The Life and Times of the Whooping Crane
The whooping crane is one of the world's rarest and most interesting birds. Whooping cranes have been around for several million years. They once lived in an area from central Canada, south to Mexico, and from Utah to the Atlantic coast, including southern Wisconsin. Biologists think that in 1865 there were between 700-1,400 whooping cranes in North America. Early explorers and settlers recorded whooping cranes in six Canadian provinces, 35 U.S. states, and four Mexican states.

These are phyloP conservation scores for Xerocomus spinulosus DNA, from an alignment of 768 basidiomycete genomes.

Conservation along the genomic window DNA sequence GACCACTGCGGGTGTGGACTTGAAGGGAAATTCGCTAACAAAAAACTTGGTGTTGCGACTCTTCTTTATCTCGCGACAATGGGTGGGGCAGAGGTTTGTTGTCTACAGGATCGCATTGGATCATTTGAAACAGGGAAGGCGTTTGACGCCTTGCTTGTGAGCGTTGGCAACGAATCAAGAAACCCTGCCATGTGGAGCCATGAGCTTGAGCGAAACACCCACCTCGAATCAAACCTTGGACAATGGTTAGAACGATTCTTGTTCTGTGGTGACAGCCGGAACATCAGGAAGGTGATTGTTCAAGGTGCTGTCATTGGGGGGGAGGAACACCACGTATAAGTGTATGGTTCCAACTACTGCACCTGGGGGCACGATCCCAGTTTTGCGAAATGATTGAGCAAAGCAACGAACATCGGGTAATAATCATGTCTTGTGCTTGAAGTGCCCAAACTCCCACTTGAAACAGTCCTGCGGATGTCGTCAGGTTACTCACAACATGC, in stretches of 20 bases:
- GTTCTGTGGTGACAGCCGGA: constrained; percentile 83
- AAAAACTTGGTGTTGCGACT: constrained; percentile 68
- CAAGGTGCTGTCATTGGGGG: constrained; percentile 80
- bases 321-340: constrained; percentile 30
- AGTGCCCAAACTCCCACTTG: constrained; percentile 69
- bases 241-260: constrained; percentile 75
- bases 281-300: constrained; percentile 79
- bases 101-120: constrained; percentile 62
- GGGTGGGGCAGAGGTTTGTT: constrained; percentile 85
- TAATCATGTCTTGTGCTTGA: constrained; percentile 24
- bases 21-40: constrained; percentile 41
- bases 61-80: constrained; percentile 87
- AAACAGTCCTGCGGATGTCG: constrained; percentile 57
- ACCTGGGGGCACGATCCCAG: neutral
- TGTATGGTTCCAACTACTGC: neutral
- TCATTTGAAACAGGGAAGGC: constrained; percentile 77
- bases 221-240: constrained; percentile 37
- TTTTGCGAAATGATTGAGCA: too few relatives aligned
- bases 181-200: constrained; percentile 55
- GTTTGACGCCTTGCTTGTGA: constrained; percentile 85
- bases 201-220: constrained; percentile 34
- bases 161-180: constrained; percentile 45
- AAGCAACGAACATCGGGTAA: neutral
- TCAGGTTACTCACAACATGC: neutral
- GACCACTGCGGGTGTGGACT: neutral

The whooping crane population dropped quickly when these shy birds lost their habitat to settlers who began to use the land for farming. At the same time, hunting and egg collecting were also affecting the crane population. By 1938, only two small flocks were left. One group of birds was a non-migratory population in Louisiana. The other group was a population that migrated between Canada and Texas. By 1950, the Louisiana population was gone, and there were less than 20 birds in the migratory popuation. All of today's whooping cranes are descendants of those few migratory birds from Canada that survived.
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